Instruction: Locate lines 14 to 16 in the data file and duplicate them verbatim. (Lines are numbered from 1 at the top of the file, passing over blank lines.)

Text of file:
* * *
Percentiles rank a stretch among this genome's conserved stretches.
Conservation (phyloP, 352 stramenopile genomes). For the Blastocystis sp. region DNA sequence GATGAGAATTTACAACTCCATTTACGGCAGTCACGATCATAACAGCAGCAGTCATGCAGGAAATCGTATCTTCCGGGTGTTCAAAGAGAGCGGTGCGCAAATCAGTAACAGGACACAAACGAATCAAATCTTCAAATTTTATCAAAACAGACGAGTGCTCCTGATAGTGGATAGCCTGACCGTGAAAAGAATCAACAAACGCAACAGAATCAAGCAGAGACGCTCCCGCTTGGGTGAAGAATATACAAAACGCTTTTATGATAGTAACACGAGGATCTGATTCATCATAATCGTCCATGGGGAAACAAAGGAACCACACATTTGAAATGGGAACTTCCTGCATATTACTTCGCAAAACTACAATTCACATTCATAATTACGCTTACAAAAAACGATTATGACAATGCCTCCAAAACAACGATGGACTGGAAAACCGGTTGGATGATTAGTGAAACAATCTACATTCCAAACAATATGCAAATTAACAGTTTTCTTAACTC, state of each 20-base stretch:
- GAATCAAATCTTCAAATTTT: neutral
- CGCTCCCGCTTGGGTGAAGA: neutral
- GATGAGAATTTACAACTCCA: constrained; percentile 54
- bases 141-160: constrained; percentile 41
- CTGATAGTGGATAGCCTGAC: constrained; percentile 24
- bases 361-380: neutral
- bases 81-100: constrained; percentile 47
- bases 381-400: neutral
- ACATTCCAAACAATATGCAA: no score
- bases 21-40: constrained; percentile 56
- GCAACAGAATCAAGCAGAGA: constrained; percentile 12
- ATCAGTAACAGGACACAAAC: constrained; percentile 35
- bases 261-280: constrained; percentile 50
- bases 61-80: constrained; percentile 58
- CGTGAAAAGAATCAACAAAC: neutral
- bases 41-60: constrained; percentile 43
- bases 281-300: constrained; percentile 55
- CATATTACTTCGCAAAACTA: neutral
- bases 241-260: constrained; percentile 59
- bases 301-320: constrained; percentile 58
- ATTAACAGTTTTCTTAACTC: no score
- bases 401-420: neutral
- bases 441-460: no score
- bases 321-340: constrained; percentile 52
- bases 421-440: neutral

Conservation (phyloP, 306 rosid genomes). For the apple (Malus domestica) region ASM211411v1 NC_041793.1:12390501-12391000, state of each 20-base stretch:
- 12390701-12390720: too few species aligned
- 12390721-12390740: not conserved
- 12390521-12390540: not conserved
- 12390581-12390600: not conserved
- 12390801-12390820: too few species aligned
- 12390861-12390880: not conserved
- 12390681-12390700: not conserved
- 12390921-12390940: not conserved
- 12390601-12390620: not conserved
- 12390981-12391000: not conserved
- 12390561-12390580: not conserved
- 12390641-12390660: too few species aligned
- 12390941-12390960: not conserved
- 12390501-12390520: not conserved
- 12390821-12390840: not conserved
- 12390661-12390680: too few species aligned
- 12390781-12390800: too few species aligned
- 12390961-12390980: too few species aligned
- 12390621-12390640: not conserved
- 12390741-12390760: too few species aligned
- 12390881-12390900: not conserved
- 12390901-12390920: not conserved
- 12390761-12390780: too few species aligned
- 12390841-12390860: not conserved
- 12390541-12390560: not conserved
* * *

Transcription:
- ATCAGTAACAGGACACAAAC: constrained; percentile 35
- bases 261-280: constrained; percentile 50
- bases 61-80: constrained; percentile 58